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I have a question about the usage of the noun "channel" in this scholarly article:

A European economic crisis could affect the U.S. economy through several channels....
The financial sector is the channel that is most likely to transmit harmful effects of a European crisis to the U.S. economy.

I checked this dictionary and I could not find a definition for "channel" that would fit the usage of "channel" in the article. Could the usage be technical jargon?

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Welcome to the world of figurative and idiomatic language.

http://dictionary.reference.com/browse/channel?s=t

See senses 5 and 6.

  1. a course into which something may be directed

  2. a route through which anything passes or progresses

In this case, the things going through the "channels" are the negative effects of the crisis, and the "channels" are how the effects of the crisis can reach the US economy.

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  • +1 This is a perfect answer, as most dictionaries do not include this more general meaning: A channel is the way or path through which or along which something goes from here to there. Jan 10 '16 at 4:45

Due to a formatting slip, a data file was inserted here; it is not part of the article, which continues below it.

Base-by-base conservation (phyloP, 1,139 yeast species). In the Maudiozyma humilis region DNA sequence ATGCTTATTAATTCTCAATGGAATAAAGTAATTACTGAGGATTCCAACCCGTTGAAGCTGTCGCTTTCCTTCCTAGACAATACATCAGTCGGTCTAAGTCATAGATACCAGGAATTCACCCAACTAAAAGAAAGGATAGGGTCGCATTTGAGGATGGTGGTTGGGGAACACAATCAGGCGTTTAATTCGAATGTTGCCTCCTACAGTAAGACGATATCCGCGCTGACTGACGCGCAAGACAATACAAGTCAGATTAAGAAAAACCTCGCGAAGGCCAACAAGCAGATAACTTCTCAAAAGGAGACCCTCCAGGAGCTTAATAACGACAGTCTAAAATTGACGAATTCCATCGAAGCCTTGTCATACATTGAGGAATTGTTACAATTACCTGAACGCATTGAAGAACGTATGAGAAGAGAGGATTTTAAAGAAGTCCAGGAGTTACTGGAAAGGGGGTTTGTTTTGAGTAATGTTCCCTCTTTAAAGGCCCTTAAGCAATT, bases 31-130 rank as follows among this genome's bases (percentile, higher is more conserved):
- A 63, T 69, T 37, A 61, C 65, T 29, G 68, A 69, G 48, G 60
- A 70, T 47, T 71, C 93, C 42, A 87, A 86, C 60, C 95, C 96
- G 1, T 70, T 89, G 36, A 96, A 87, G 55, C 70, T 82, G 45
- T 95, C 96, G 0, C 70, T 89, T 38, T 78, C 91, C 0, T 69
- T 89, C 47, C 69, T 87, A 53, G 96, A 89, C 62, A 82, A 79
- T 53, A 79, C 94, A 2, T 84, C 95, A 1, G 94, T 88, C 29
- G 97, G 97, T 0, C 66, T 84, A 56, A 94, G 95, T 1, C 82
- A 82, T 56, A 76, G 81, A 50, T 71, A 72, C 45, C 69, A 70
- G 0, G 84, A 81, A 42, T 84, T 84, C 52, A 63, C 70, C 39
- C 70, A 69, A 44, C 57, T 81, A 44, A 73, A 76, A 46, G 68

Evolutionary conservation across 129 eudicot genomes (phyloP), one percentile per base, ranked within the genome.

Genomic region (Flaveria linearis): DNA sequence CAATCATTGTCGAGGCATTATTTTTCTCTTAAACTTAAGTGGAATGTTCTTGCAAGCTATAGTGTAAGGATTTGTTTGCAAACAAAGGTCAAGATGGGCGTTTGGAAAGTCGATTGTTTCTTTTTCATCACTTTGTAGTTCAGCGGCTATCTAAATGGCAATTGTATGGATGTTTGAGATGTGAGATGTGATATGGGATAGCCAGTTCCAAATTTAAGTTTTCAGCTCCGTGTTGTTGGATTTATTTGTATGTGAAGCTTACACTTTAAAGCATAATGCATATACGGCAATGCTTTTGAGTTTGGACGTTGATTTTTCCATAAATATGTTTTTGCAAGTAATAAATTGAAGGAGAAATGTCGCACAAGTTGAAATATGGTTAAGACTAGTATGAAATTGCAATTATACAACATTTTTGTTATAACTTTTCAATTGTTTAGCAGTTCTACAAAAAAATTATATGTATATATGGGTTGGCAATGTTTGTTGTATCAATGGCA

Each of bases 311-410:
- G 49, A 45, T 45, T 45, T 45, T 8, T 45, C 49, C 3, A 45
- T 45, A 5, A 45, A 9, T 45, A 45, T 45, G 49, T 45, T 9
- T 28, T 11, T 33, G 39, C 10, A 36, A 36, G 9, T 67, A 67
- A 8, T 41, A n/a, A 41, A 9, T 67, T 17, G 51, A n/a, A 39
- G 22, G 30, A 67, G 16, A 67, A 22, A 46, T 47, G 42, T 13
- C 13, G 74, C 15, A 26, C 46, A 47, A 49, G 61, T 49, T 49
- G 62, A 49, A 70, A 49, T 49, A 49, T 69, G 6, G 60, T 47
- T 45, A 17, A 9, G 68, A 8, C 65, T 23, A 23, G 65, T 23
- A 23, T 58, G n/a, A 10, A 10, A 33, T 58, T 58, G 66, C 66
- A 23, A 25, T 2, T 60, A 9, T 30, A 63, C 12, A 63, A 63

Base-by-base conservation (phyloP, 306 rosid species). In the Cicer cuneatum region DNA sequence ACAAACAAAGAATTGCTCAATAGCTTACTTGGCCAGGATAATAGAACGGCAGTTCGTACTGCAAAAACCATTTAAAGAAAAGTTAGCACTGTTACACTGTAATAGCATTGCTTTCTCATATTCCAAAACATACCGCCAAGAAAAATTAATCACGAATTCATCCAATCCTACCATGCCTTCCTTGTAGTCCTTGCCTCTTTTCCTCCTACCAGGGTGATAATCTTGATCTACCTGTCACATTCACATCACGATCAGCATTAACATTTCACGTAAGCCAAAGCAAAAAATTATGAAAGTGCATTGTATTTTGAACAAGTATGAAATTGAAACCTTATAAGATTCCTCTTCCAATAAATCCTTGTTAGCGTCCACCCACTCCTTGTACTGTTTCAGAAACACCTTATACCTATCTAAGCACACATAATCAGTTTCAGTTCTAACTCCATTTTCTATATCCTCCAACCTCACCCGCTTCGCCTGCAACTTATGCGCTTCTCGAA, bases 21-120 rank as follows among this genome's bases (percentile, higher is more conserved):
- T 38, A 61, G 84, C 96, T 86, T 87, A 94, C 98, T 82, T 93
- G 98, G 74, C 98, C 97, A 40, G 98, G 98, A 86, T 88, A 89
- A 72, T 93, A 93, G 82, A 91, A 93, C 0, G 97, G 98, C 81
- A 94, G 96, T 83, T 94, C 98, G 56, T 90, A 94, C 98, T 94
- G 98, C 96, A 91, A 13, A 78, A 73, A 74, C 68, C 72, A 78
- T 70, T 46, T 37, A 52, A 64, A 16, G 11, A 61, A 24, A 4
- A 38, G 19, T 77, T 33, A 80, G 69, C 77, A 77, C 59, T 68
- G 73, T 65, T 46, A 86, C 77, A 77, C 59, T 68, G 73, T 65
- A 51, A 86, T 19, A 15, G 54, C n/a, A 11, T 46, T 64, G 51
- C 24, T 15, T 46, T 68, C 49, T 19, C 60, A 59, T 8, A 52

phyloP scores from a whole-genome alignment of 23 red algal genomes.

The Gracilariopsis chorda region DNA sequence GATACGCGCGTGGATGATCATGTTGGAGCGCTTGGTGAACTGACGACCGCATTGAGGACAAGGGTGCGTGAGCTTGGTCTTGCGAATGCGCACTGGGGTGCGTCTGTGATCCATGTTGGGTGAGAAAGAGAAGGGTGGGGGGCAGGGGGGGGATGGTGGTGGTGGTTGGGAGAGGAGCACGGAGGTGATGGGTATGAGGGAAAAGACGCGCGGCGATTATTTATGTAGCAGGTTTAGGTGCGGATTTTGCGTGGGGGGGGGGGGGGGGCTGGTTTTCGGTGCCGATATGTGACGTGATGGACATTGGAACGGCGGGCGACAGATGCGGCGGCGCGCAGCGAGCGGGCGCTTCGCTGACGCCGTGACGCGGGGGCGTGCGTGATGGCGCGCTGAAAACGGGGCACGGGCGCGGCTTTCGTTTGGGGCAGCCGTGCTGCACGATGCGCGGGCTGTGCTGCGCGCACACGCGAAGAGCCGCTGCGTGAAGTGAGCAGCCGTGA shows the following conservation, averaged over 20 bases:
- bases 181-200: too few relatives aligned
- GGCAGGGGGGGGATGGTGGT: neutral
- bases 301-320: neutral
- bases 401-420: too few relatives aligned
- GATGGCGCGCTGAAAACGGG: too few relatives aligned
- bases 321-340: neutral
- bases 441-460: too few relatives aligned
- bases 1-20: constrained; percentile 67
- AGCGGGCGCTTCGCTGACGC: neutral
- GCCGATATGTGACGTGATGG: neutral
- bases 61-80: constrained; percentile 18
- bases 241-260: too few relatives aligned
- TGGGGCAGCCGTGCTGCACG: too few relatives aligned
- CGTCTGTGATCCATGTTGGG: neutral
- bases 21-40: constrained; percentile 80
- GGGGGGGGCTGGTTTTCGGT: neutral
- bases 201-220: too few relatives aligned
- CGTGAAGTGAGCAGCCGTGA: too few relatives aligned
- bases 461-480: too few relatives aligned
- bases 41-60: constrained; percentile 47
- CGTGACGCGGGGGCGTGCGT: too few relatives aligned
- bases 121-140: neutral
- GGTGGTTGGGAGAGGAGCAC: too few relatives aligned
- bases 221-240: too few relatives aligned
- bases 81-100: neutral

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Channel (noun)

3a. a medium for communication or the passage of information

synonyms: agency, route, avenue, mechanism

You will typically see this definition of channel used in journalism, mostly in Economic, Financial and Political sectors. More often than not it can be roughly interpreted as agency.

This may not be a recent evolution of the usage, but it has definitely become more popular this millennium.

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A channel is a body of water through which boats carrying goods pass. In the same way, the term channel can be used to describe a path through which a process happens, ie distribution channels, television channels.

Analysts following retail companies will do channel checks from suppliers and distributors to see the flow of inventory and sales.

The article is saying that the financial sector with it's many interconnections, as a whole, could be the path for contagion of the European crisis to the US.

The channel may be directly through exchange rate intervention (as the Swiss have done), or indirectly through differential interest rates and monetary easing (as the ECB is doing).

However, over the past few days, all eyes are on China which is another channel of concern both economically and with its island building in the channels near Japan and Taiwan (pun intended).

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